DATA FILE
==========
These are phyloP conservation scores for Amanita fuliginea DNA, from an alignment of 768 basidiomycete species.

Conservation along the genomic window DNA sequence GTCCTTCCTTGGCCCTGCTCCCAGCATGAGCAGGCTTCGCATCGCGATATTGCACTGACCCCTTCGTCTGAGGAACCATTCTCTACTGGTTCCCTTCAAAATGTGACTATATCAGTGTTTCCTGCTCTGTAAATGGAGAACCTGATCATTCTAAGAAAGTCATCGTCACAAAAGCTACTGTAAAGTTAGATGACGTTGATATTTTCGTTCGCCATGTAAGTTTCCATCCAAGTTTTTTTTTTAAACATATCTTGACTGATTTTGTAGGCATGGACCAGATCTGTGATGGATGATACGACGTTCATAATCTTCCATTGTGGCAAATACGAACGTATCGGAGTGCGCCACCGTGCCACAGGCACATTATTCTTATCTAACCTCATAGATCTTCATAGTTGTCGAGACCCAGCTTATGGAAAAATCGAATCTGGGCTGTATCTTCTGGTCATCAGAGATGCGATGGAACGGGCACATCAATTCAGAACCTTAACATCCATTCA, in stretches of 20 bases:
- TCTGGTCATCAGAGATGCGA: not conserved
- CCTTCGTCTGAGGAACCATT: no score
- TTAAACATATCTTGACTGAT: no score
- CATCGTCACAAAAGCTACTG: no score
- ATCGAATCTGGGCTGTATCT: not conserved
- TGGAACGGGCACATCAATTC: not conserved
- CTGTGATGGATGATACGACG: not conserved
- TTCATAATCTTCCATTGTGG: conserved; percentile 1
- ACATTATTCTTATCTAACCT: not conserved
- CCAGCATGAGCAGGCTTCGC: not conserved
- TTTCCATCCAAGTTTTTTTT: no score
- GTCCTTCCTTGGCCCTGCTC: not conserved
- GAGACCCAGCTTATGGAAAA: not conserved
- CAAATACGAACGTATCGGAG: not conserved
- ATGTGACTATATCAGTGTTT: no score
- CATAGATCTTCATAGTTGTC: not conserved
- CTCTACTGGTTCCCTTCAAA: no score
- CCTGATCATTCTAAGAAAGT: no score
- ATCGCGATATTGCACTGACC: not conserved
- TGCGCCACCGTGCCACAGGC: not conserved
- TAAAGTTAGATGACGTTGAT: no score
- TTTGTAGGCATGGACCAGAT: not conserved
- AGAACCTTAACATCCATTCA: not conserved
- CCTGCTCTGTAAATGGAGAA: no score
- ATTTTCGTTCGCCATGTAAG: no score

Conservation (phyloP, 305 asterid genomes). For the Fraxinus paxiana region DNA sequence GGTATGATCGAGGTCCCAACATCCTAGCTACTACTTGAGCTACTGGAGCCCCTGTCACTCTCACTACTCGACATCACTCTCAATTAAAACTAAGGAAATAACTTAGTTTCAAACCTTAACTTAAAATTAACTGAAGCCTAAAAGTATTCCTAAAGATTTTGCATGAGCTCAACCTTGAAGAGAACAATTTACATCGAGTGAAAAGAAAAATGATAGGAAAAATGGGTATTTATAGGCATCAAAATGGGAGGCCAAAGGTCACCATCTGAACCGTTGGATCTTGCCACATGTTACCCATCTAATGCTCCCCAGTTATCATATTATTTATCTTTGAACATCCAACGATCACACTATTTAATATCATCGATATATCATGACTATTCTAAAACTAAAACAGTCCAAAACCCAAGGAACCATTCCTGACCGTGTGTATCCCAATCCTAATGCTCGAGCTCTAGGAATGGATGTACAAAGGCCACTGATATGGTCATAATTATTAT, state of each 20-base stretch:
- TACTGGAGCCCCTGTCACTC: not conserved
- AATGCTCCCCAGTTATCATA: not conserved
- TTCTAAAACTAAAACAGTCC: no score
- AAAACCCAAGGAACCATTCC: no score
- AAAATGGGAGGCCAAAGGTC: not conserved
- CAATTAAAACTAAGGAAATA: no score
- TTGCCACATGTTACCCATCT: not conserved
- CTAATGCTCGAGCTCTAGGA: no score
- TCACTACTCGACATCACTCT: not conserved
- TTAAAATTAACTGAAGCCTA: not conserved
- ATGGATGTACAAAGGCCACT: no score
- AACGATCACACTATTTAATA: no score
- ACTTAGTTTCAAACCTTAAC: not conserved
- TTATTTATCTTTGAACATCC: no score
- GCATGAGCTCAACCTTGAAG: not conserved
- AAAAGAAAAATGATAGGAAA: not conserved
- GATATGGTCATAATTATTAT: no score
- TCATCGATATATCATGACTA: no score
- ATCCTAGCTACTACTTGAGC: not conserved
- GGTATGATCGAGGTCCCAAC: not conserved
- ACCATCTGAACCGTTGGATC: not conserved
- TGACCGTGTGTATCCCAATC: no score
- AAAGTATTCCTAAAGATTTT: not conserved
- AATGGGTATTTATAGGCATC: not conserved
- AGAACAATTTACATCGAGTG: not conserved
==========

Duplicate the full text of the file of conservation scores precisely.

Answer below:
These are phyloP conservation scores for Amanita fuliginea DNA, from an alignment of 768 basidiomycete species.

Conservation along the genomic window DNA sequence GTCCTTCCTTGGCCCTGCTCCCAGCATGAGCAGGCTTCGCATCGCGATATTGCACTGACCCCTTCGTCTGAGGAACCATTCTCTACTGGTTCCCTTCAAAATGTGACTATATCAGTGTTTCCTGCTCTGTAAATGGAGAACCTGATCATTCTAAGAAAGTCATCGTCACAAAAGCTACTGTAAAGTTAGATGACGTTGATATTTTCGTTCGCCATGTAAGTTTCCATCCAAGTTTTTTTTTTAAACATATCTTGACTGATTTTGTAGGCATGGACCAGATCTGTGATGGATGATACGACGTTCATAATCTTCCATTGTGGCAAATACGAACGTATCGGAGTGCGCCACCGTGCCACAGGCACATTATTCTTATCTAACCTCATAGATCTTCATAGTTGTCGAGACCCAGCTTATGGAAAAATCGAATCTGGGCTGTATCTTCTGGTCATCAGAGATGCGATGGAACGGGCACATCAATTCAGAACCTTAACATCCATTCA, in stretches of 20 bases:
- TCTGGTCATCAGAGATGCGA: not conserved
- CCTTCGTCTGAGGAACCATT: no score
- TTAAACATATCTTGACTGAT: no score
- CATCGTCACAAAAGCTACTG: no score
- ATCGAATCTGGGCTGTATCT: not conserved
- TGGAACGGGCACATCAATTC: not conserved
- CTGTGATGGATGATACGACG: not conserved
- TTCATAATCTTCCATTGTGG: conserved; percentile 1
- ACATTATTCTTATCTAACCT: not conserved
- CCAGCATGAGCAGGCTTCGC: not conserved
- TTTCCATCCAAGTTTTTTTT: no score
- GTCCTTCCTTGGCCCTGCTC: not conserved
- GAGACCCAGCTTATGGAAAA: not conserved
- CAAATACGAACGTATCGGAG: not conserved
- ATGTGACTATATCAGTGTTT: no score
- CATAGATCTTCATAGTTGTC: not conserved
- CTCTACTGGTTCCCTTCAAA: no score
- CCTGATCATTCTAAGAAAGT: no score
- ATCGCGATATTGCACTGACC: not conserved
- TGCGCCACCGTGCCACAGGC: not conserved
- TAAAGTTAGATGACGTTGAT: no score
- TTTGTAGGCATGGACCAGAT: not conserved
- AGAACCTTAACATCCATTCA: not conserved
- CCTGCTCTGTAAATGGAGAA: no score
- ATTTTCGTTCGCCATGTAAG: no score

Conservation (phyloP, 305 asterid genomes). For the Fraxinus paxiana region DNA sequence GGTATGATCGAGGTCCCAACATCCTAGCTACTACTTGAGCTACTGGAGCCCCTGTCACTCTCACTACTCGACATCACTCTCAATTAAAACTAAGGAAATAACTTAGTTTCAAACCTTAACTTAAAATTAACTGAAGCCTAAAAGTATTCCTAAAGATTTTGCATGAGCTCAACCTTGAAGAGAACAATTTACATCGAGTGAAAAGAAAAATGATAGGAAAAATGGGTATTTATAGGCATCAAAATGGGAGGCCAAAGGTCACCATCTGAACCGTTGGATCTTGCCACATGTTACCCATCTAATGCTCCCCAGTTATCATATTATTTATCTTTGAACATCCAACGATCACACTATTTAATATCATCGATATATCATGACTATTCTAAAACTAAAACAGTCCAAAACCCAAGGAACCATTCCTGACCGTGTGTATCCCAATCCTAATGCTCGAGCTCTAGGAATGGATGTACAAAGGCCACTGATATGGTCATAATTATTAT, state of each 20-base stretch:
- TACTGGAGCCCCTGTCACTC: not conserved
- AATGCTCCCCAGTTATCATA: not conserved
- TTCTAAAACTAAAACAGTCC: no score
- AAAACCCAAGGAACCATTCC: no score
- AAAATGGGAGGCCAAAGGTC: not conserved
- CAATTAAAACTAAGGAAATA: no score
- TTGCCACATGTTACCCATCT: not conserved
- CTAATGCTCGAGCTCTAGGA: no score
- TCACTACTCGACATCACTCT: not conserved
- TTAAAATTAACTGAAGCCTA: not conserved
- ATGGATGTACAAAGGCCACT: no score
- AACGATCACACTATTTAATA: no score
- ACTTAGTTTCAAACCTTAAC: not conserved
- TTATTTATCTTTGAACATCC: no score
- GCATGAGCTCAACCTTGAAG: not conserved
- AAAAGAAAAATGATAGGAAA: not conserved
- GATATGGTCATAATTATTAT: no score
- TCATCGATATATCATGACTA: no score
- ATCCTAGCTACTACTTGAGC: not conserved
- GGTATGATCGAGGTCCCAAC: not conserved
- ACCATCTGAACCGTTGGATC: not conserved
- TGACCGTGTGTATCCCAATC: no score
- AAAGTATTCCTAAAGATTTT: not conserved
- AATGGGTATTTATAGGCATC: not conserved
- AGAACAATTTACATCGAGTG: not conserved